The USA-PATRIOT Act ("Uniting and Strengthening America Act by Providing Appropriate Tools Required to Intercept and Obstruct Terrorism") removed layers of judicial review from wiretaps, expanded the authority of government agents for black bag jobs, and gave federal prosecutors unprecedented access to previously secret grand jury investigations. Then there is USA-PATRIOT'S broad definition of terrorism, a definition echoed in the military-tribunal directive. As Nadine Strossen of the ACLU points out, it's sweeping enough to permit the Department of Justice to go after activists and dissenting editorialists on subjects as diverse as the World Trade Organization and Puerto Rico's Vieques bombing range. The public should also not forget those 1,000 or so foreign nationals detained since Sept. 11, their names and any possible charges still unaccounted for. Add to the mix Ashcroft's fettering of the Freedom of Information Act, telling government agencies they can "be assured" that the Department of Justice will defend their decisions to deny FOIA requests. That has roused opposition from numerous mainstream journalism organizations like the Reporters Committee for Freedom of the Press. Finally, there was the Bush decision to delay the release of former President Reagan's papers into the public domain. The picture that emerges from all this is of an administration using Sept. 11 as an excuse for a massive rollback in civil liberties, the kind of crackdown sought by the law-and-order right ever since the 1960s.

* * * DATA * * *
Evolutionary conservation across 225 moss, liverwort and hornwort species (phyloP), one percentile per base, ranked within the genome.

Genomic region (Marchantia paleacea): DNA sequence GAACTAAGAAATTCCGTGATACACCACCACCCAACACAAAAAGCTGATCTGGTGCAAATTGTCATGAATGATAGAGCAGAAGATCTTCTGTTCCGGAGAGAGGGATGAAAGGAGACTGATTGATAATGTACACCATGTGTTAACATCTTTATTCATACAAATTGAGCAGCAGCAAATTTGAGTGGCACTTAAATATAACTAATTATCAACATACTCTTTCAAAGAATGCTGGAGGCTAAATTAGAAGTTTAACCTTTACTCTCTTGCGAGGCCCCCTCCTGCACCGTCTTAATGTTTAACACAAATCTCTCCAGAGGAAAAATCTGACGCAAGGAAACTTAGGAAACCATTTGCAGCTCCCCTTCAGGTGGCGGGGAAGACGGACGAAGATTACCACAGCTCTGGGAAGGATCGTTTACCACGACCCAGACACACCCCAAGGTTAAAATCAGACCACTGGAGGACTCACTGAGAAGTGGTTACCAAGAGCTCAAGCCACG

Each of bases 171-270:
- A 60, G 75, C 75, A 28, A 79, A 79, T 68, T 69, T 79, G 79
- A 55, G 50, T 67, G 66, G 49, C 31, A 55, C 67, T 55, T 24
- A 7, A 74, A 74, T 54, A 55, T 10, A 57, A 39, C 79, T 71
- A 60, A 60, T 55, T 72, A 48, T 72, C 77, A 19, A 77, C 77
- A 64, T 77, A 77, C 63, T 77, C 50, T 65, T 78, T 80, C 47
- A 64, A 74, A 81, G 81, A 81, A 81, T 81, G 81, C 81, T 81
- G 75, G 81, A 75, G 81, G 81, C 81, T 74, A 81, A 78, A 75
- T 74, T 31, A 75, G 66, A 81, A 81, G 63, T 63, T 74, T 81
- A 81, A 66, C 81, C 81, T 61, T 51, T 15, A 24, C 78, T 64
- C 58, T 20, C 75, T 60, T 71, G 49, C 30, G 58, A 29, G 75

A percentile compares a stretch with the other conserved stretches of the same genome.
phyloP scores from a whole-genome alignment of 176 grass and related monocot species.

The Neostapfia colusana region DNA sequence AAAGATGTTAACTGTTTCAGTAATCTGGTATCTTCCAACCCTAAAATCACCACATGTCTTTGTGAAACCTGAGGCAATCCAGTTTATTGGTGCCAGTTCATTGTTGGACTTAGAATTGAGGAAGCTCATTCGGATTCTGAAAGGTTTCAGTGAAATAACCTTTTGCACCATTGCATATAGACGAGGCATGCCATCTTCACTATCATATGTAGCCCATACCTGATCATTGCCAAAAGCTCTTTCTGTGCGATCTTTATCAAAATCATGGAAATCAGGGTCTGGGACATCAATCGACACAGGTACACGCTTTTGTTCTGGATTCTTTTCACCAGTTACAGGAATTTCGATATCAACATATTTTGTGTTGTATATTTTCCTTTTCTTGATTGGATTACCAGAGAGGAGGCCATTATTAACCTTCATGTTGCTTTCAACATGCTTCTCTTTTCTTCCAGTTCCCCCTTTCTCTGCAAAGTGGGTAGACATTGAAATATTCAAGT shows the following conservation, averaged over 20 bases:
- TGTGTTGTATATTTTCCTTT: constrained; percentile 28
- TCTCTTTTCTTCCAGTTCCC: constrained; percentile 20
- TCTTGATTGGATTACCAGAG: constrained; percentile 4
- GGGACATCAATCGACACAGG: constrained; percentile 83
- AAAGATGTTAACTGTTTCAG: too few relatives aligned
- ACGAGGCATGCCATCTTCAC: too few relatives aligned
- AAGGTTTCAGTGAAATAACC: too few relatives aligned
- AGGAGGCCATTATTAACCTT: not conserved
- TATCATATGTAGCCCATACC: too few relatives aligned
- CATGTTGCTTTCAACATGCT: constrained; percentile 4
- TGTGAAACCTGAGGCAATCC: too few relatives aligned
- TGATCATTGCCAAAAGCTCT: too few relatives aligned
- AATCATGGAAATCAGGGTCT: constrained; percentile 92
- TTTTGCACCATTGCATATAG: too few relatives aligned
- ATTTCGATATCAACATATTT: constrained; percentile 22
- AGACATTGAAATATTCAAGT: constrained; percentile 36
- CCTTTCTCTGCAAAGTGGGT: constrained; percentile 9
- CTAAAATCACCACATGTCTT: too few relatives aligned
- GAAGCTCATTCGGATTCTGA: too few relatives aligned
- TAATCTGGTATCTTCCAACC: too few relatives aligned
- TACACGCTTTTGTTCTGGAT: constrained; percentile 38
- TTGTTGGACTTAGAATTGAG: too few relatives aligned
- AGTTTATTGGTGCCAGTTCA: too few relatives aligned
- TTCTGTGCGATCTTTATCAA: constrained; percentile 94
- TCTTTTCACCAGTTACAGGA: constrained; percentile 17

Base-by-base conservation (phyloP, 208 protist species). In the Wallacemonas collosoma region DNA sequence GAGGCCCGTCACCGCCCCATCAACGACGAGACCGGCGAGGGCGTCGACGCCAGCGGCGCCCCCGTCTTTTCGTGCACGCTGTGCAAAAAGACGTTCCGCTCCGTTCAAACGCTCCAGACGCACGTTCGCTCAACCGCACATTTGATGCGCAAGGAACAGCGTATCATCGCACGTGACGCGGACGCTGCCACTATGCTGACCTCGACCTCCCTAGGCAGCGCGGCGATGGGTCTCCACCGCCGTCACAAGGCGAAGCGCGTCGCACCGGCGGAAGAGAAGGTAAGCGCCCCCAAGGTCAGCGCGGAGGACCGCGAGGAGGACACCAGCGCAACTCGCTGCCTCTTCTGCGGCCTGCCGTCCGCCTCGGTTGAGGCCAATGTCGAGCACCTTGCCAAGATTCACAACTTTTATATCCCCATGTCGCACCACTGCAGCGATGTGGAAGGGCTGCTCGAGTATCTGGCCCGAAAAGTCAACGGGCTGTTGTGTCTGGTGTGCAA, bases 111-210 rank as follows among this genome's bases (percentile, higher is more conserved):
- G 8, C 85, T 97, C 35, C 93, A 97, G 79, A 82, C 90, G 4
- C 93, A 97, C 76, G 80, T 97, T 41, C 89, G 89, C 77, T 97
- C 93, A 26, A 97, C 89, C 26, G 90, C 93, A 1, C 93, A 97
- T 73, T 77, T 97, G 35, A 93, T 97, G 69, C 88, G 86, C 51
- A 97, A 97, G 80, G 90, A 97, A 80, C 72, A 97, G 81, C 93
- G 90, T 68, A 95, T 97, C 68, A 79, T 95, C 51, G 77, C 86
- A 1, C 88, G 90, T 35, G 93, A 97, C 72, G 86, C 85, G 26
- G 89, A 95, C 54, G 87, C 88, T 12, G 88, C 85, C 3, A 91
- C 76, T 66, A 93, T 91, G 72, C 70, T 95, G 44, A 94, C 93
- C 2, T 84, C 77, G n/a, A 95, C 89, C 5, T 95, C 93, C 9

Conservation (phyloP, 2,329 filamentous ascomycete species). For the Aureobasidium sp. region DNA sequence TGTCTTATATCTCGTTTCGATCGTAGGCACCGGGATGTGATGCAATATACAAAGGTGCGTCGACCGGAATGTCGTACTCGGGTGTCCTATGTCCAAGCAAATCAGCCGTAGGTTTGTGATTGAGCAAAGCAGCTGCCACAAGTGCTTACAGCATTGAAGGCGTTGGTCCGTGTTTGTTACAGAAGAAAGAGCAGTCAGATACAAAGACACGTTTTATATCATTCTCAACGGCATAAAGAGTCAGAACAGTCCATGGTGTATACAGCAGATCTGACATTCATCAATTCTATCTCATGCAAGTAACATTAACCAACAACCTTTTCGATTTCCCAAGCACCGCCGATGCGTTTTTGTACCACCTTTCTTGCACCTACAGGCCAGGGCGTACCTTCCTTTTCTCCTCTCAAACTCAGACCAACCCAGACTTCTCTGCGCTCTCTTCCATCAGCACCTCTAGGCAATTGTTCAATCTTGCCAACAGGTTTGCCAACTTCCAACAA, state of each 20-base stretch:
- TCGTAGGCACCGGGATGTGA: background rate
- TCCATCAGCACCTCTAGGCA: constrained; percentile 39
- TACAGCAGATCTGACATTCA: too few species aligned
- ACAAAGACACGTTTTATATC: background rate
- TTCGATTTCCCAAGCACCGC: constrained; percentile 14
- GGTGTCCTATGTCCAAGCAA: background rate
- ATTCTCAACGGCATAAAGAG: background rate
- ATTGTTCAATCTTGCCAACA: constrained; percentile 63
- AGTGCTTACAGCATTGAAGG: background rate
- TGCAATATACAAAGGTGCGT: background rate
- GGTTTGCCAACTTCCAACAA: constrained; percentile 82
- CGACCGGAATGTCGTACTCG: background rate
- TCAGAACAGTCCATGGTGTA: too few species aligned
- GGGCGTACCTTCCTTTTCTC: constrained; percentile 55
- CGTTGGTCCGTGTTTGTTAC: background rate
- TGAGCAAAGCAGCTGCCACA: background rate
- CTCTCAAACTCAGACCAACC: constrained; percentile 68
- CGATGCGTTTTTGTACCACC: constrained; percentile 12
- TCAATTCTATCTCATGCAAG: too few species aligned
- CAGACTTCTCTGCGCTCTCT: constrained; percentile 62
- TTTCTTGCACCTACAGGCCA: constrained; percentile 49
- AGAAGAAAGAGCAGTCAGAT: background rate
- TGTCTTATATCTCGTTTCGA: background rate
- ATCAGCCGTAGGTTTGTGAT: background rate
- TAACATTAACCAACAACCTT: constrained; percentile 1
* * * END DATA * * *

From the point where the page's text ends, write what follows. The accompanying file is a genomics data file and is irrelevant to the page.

The tribunal order is an end run around Congress, too. By Friday morning, voices as diverse as Georgia's conservative Rep. Bob Barr and Vermont's staunchly liberal Sen. Patrick Leahy were all expressing deep alarm not only about the tribunal order itself but about the deep erosion in Congress' authority. The military-tribunal order not only reflects this administration's alarming disregard for civil liberties and its equal impatience with Congress, but its disdain for the mechanisms of international justice. The tribunal scheme offers a convenient evasion of any prospect for a credible and open international trial, should al-Qaida leaders fall into allied hands -- and, not so coincidentally, an equally convenient evasion of our European allies' opposition to capital punishment, an opposition reflected in the absence of a death penalty in the tribunals for the Balkans and Rwanda.